- Durham Public Schools
Northern High School Teacher Lauren Casteen Named Treering Yearbooks’ Yearbook Hero of the Month
Northern High School History teacher Lauren Casteen has been named Treering Yearbooks Yearbook Hero of the Month for her transformational approach to her yearbook class. Her focus on equity has changed the student composition of the class, creating an environment that yields yearbook stories that are more representative of all students, not just a cross-section.
Treering Yearbooks, a San Mateo-based digital yearbook software company, offers a range of features to help schools transition to a more inclusive yearbook, including a user-friendly app for crowdsourcing photos and free custom pages for each student to feature what matters to them in their individual copy of the yearbook, said Erika Lin Payne, Marketing Manager for Treering. Payne heard of the DPS mantra, “You belong here” for employee recruitment, and says that Casteen’s instructional approach matches the mantra.
Casteen told Treering that she became a teacher because in kindergarten she decided that she wanted to go to school every day. Now she's in a position to prepare her students to make their dreams come true as well from her perch. In addition to Yearbook, she’s also taught Psychology, History, and English. She approaches her work with fidelity and a commitment to strengthening her students.
“I teach on the same basic question: Who are we, and why are we like this? Whether it's understanding how historical events have brought us to our current context, or how the structures in our brain shape our behavior, or how individuals combine to create a school community, my ultimate goal is for my students to move toward discovering who they are and how and where they "fit." Obviously, I teach my curriculum, but I try to do it in a way that allows students to recognize their strengths,” she said.
Yearbook class gives students numerous opportunities to demonstrate– and find– their talents. Casteen said their different personalities, language background, and interests are the perfect recipe for building a historical document that students and staff will treasure indefinitely.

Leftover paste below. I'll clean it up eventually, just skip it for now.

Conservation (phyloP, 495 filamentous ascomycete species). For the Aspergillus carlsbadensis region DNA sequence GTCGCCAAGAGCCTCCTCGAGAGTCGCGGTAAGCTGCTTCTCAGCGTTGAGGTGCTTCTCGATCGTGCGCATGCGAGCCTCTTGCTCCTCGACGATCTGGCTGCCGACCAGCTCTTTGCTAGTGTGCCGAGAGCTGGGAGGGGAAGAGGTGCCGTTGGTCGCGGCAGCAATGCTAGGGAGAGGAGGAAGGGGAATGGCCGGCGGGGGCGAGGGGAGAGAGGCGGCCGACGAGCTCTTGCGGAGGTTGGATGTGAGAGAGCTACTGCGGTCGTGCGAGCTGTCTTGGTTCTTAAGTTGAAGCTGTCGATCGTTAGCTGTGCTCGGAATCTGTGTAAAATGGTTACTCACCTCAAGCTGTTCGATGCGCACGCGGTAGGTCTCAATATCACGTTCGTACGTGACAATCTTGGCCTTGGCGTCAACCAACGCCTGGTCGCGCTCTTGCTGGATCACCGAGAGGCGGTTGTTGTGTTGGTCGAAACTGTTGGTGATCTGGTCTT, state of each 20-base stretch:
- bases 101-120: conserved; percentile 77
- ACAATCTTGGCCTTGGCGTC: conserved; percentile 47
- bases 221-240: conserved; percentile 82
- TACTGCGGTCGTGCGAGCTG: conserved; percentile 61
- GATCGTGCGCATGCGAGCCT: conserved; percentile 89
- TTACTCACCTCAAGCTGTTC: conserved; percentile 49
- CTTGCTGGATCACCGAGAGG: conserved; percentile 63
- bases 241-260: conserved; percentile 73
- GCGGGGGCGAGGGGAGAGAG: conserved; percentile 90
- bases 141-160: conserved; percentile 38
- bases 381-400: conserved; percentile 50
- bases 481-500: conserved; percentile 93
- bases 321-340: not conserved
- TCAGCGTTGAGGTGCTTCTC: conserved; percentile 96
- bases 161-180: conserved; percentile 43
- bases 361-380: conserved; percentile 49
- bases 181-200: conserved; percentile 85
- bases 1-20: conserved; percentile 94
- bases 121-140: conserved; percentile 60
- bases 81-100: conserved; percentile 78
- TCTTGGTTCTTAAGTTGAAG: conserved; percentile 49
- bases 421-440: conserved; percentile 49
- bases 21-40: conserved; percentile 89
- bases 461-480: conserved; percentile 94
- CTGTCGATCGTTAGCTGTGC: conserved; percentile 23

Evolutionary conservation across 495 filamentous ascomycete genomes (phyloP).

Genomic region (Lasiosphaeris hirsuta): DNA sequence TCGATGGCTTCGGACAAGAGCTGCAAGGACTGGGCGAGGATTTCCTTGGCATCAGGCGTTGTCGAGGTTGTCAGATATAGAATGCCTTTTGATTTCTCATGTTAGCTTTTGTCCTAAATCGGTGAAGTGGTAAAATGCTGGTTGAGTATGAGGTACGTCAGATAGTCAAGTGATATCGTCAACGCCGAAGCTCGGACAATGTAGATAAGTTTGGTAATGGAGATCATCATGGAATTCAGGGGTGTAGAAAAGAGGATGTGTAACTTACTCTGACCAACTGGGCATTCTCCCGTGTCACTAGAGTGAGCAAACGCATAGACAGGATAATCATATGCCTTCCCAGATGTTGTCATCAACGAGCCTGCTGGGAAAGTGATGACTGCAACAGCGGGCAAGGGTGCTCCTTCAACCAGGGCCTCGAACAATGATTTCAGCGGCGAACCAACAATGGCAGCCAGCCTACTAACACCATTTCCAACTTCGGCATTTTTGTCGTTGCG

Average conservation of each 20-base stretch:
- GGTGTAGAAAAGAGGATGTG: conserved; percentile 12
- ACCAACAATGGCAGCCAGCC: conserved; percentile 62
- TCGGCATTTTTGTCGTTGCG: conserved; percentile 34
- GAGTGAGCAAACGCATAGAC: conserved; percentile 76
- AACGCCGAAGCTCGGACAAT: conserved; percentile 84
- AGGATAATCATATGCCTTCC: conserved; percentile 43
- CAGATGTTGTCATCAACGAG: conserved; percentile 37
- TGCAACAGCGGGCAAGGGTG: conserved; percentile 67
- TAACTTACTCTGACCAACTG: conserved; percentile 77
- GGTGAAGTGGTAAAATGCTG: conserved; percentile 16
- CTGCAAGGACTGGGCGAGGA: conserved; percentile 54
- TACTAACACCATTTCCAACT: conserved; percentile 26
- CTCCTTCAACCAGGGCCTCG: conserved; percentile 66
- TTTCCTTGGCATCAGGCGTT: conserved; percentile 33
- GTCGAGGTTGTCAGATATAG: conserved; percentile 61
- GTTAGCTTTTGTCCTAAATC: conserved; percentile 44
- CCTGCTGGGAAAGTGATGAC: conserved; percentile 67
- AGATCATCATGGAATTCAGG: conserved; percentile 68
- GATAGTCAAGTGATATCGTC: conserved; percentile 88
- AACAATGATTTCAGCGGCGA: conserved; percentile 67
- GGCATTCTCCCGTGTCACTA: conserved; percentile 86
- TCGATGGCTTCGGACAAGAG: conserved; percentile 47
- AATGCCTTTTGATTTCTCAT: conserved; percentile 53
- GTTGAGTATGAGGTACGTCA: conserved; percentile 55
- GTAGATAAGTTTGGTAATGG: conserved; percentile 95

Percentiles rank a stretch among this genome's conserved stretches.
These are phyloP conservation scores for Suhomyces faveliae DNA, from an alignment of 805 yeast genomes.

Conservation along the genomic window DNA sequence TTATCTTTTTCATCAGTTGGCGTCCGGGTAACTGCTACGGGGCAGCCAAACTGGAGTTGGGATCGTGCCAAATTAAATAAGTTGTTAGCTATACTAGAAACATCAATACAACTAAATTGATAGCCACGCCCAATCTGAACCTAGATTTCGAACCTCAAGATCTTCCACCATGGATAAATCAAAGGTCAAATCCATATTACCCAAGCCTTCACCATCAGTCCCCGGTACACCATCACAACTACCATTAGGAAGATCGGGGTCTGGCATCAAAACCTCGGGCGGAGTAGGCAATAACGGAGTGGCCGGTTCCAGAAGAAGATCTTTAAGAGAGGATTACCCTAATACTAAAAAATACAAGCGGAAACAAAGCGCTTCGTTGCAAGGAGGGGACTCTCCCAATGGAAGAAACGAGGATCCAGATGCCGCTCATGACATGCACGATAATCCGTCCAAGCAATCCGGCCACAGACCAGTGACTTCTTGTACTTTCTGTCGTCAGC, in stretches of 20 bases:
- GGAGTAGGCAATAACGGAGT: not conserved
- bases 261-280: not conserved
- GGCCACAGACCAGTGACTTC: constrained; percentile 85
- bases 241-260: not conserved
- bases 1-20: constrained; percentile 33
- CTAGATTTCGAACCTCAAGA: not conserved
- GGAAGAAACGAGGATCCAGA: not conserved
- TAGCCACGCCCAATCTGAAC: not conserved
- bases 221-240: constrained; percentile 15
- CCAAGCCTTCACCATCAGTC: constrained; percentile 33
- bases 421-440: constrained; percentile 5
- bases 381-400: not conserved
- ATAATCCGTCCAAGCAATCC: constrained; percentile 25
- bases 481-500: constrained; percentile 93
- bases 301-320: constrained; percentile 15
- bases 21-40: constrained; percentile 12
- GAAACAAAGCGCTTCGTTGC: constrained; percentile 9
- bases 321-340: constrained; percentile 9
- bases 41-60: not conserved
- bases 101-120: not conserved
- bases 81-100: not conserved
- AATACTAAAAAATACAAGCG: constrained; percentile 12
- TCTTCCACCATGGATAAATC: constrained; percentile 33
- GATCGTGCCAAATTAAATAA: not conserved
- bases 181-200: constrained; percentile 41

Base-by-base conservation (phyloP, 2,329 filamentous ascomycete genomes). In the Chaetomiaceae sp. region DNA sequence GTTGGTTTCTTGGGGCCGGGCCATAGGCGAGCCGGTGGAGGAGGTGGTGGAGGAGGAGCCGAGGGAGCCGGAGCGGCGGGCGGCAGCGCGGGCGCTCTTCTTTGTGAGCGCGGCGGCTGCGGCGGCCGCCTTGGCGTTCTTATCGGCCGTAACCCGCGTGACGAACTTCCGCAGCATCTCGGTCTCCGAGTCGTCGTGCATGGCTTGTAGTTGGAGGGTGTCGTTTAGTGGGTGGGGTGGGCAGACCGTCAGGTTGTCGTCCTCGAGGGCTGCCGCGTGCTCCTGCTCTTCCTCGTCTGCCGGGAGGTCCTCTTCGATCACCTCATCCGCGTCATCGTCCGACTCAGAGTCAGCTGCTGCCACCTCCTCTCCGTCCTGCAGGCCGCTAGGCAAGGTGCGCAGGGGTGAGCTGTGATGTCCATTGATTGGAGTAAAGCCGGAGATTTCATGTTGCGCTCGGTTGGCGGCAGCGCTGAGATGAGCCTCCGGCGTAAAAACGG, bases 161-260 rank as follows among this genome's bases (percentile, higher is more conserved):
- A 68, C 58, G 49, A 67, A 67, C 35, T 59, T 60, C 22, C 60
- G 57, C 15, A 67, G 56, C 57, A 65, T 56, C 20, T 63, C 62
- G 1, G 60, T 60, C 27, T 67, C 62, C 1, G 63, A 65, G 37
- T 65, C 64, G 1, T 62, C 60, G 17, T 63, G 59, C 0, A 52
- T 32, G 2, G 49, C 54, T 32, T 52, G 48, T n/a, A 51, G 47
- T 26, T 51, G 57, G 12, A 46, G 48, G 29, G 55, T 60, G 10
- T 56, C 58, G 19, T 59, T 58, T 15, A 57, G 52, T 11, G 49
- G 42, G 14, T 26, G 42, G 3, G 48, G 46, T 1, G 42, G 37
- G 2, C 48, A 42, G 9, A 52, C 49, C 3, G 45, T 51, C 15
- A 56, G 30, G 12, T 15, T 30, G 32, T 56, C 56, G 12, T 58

“A kid who can't seem to breathe without talking might be annoying when I'm trying to teach World History, but they'd be a great interviewer on my yearbook staff. The student who doodles on the desk instead of on paper (despite the fact that it's literally everywhere in my classroom) could be a graphic designer. One who is constantly taking selfies with their friends knows about social media, lighting, angles, framing a shot - they can do marketing and photography. I think it's important for teachers to try to see the potential in their students. There's the old adage about trying to teach a fish to climb a tree: Just because a student doesn't mesh with your personality or struggles with your content doesn't mean they don't belong somewhere. We have to see beyond our own classroom walls to help them discover where that is.”
At Northern, this philosophy is practiced, and this is why she pursues her dream here.
“From the moment I came to NHS, I found myself around like-minded colleagues and administrators. Mr. Gilfort (NHS Principal) has been nothing but supportive of the changes I made since taking over the yearbook in 2020, which included eliminating the written application for yearbook staff (which I viewed as a barrier to EC and ESL students joining the staff) and switching to TreeRing, a publisher whose books are more affordable and environmentally sustainable than our previous vendor. Having seen the alternative, I know that I am lucky to be in a school and district that are so supportive, and don't think I could go back to a school or district where that was not the case.”
That Casteen emulates the “You belong here” mantra is intentional.
“When I was a beginning teacher, I read Lisa Delpit's Other People's Children, and it named something that I had previously felt, but could not explain - that there are some teachers who divide students into "our kids" (i.e., ones who share their cultural background) and "those kids" (i.e., students who do not). Public school teachers can't have that kind of exclusive attitude. Our job is to teach everyone. If we believe in "Maslow before Bloom" - that we must meet students' needs before we can teach them - then part of our job is regarding all students as "our kids." There is no such thing as "other people's children."
She went on to further her education with the notion that she would demonstrate how to eradicate “otherness.”
“In 2022, I obtained my MEd in Urban Education with a certificate in Anti-Racism from UNC Charlotte. I pursued this degree - as opposed to an MSA, or degree in curriculum and instruction or social studies ed - because I am passionate about trying to be the best teacher I can for the students in our school and our district. Students deserve teachers who love them and want to be with them. Being committed to equity and inclusion are part of how I try to actualize that.”